MSD reported that final results from a Phase III study of 'Victrelis'™ (boceprevir), its investigational oral hepatitis C protease inhibitor, added to peginterferon alfa-2a ('Pegasys'®) marketed by Roche Products Limited, and ribavirin therapy (PR) were presented for the first time today as part of a late-breaker poster session at The International Liver Congress™ / 46th European Association for the Study of the Liver (EASL) annual meeting.
Over the 48 week treatment period, nearly two thirds (64 percent (86/134)) of treatment-failed patients who were receiving boceprevir in addition to PR for chronic hepatitis C virus (HCV) genotype 1, achieved cure rates or sustained virologic response (SVR) compared to 21 percent (14/67) who achieved SVR on standard care alone,(p<0.0001). In addition fewer patients receiving boceprevir relapsed after the end of treatment, 12 percent (11/95) versus 33 percent (7/21) for control.
The presentation of these new analyses coincide with the publication of the primary data from the pivotal Phase III studies for boceprevir, HCV RESPOND-2 and HCV SPRINT-2, in today's edition of The New England Journal of Medicine.
"In this study, the addition of boceprevir to peginterferon alfa-2a and ribavirin resulted in approximately a three-fold increase in sustained virologic response in patients who were previous nonresponders or relapsers to standard hepatitis C therapy." said Steven L. Flamm, M.D., professor in medicine-hepatology and surgery, Northwestern University Feinberg School of Medicine, Chicago. "These results are similar to those seen with the 48-week treatment regimen of boceprevir added to peginterferon alfa-2b and ribavirin in HCV RESPOND-2, a pivotal Phase III study. Taken together, these studies showed that boceprevir combined with either peginterferon alfa-2a or alfa-2b and ribavirin achieved significantly higher SVR rates in chronic HCV genotype 1 patients who failed prior therapy compared to peginterferon and ribavirin alone."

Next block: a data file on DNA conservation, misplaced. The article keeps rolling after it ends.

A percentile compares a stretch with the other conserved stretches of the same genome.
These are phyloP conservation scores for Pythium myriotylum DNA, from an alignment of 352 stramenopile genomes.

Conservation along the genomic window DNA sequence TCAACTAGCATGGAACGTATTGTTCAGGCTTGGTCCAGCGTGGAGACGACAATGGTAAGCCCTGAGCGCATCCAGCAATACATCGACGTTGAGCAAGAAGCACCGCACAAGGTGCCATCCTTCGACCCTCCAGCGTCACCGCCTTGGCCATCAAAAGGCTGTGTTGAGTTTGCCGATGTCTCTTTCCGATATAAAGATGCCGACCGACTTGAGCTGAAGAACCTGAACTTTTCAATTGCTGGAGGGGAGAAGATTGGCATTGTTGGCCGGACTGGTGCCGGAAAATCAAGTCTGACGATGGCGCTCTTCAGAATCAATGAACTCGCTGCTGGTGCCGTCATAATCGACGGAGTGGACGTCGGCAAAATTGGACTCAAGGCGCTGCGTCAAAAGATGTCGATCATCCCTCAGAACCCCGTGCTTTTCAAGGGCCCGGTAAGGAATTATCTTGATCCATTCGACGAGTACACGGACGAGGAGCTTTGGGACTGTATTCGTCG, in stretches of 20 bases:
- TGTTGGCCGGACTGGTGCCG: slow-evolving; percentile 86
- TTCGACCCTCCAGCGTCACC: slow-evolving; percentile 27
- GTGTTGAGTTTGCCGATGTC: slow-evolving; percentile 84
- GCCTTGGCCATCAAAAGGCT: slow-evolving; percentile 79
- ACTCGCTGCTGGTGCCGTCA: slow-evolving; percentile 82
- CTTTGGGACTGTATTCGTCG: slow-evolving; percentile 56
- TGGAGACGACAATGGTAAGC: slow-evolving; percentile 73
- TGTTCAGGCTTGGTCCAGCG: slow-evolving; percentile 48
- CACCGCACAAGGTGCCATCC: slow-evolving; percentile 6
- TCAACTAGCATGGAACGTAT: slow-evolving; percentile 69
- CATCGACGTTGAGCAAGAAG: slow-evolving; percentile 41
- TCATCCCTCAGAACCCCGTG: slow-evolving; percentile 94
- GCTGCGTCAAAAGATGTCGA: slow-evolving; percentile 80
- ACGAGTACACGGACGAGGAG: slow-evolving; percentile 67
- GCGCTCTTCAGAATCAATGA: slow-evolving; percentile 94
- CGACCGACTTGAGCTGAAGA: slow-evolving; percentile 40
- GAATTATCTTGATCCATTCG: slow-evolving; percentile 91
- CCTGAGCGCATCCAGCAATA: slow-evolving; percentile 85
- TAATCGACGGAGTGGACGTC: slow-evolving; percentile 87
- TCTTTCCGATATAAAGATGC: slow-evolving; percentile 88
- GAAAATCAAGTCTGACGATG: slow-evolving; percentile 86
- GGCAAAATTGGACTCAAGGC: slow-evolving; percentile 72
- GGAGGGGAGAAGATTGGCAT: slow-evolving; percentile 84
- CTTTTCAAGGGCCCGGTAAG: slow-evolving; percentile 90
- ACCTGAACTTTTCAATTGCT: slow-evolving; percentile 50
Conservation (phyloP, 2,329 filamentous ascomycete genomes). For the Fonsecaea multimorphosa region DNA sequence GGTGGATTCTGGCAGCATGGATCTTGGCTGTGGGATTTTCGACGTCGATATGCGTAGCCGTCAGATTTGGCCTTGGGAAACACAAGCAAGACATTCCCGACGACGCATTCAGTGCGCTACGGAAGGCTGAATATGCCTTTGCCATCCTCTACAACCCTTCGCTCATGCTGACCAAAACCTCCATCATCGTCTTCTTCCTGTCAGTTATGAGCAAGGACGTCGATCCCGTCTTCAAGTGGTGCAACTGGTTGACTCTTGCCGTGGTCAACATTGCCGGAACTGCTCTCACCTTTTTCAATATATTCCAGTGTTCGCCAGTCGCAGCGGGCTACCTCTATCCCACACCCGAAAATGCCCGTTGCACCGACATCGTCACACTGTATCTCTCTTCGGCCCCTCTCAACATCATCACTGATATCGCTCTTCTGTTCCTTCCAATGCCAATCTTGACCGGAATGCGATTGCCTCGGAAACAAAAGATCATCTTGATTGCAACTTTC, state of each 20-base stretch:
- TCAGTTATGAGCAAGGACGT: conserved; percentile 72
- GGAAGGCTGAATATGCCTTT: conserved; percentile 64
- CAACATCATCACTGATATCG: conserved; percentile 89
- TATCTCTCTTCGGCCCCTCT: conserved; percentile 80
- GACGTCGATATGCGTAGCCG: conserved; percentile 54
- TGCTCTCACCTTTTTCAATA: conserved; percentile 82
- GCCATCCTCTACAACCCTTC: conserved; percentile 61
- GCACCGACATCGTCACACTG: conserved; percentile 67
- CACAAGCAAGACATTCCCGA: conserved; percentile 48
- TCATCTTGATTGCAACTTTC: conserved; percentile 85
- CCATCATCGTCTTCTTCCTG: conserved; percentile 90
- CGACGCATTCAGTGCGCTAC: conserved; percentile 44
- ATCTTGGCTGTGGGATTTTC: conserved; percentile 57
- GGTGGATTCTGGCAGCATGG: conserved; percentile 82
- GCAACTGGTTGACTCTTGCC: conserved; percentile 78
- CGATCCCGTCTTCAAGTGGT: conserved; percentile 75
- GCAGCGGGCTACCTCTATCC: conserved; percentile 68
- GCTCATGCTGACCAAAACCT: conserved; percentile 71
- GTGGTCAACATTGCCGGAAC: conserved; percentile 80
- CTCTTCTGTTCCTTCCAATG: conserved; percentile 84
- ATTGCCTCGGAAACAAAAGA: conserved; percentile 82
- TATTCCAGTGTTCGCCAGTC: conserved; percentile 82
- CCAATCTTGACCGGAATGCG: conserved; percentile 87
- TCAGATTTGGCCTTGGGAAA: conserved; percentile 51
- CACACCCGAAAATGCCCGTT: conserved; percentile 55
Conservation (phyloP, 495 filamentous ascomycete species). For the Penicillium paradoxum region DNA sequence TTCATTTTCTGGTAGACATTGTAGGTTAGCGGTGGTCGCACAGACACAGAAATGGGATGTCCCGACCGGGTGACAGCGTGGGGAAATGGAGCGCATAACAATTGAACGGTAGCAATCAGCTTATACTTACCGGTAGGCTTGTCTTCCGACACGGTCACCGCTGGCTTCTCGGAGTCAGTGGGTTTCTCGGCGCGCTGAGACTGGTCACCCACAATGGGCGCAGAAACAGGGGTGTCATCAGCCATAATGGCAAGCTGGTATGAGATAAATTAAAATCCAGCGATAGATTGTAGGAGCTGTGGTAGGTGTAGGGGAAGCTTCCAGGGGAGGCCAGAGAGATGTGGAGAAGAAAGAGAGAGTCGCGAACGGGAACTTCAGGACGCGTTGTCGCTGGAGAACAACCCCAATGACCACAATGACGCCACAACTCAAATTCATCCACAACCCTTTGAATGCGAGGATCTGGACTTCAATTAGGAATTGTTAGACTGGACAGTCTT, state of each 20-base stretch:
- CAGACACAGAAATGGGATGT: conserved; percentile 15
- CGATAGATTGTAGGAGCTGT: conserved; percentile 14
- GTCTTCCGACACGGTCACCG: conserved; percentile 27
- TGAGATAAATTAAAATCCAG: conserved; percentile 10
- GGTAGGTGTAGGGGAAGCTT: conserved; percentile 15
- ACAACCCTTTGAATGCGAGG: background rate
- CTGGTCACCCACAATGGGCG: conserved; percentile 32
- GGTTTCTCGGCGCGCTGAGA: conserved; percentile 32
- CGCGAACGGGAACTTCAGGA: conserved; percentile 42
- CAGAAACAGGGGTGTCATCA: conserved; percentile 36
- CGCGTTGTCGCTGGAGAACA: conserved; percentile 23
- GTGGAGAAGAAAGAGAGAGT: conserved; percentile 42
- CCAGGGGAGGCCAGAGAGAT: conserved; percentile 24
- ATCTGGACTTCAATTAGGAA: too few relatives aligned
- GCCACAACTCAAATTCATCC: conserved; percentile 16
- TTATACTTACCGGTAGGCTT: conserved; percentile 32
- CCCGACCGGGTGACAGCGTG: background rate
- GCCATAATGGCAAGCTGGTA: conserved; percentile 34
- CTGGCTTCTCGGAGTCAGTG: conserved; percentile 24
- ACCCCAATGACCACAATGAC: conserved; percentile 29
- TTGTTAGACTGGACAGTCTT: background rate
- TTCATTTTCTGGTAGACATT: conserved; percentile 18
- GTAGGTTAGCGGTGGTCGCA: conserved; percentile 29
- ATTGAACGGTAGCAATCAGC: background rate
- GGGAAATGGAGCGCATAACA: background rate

The five most common treatment-emergent adverse events in the study reported for patients receiving boceprevir added to PEG2a/R and control, respectively, were: fatigue (50 and 54 percent), anaemia (50 and 33 percent), nausea (39 and 27 percent), dysgeusia (39 and 15 percent) and headache (28 and 31 percent). Neutropenia was reported more frequently in patients receiving boceprevir compared to control (31 and 18 percent, respectively). Serious adverse events were reported in 13 and 10 percent of patients in the study groups, respectively. Treatment discontinuations due to adverse events over the total course of treatment were 17 percent and 4 percent, respectively. Erythropoietin (EPO) for management of anaemia was allowed at the discretion of the investigator per the study protocol, and was used by 47 and 30 percent of patients in the study groups, respectively.
Possible Predictors of Sustained Virologic Response
Four-Week Lead-In Period
New data, also presented at EASL, identified potential predictors for the likelihood of achieving SVR based on a patient's response during a four-week lead-in period with PR alone prior to the addition of boceprevir, as well as the genetic marker IL28B.
These analyses showed that 4-week lead-in response helped predict SVR in all three treatment groups, and the addition of boceprevir to the treatment regimen improved SVR rates regardless of whether patients had good or poor response during the lead-in period.
In pre-specified analyses of the pivotal Phase III studies, researchers found that IL28B status (CC, CT or TT) was a strong baseline predictor of viral response at treatment week 4, week 8 and SVR among patients receiving boceprevir. Among those carrying the CC gene allele, 89 percent of treatment-naïve patients and 82 percent of treatment-failure patients had an early response, defined by undetectable virus (HCV-RNA) at treatment week 8, and were eligible for a shorter duration of therapy. Among those with the less favourable gene allele (CT or TT), 52 percent of treatment-naïve patients and 48 percent of treatment-failure patients had an early response and were eligible for a shorter duration of therapy. he analyses also showed that response after the 4-week lead-in was a stronger predictor of SVR than any single baseline variable, including IL28B status.
The analyses included data from 63 percent of patients (912/1442) in the pivotal Phase III studies who received at least one dose of boceprevir or standard therapy and consented to genomic analysis to test for IL28B polymorphisms. In total, 28 percent of tested patients carried the CC allele, while 54 percent carried the CT allele and 18 percent carried TT.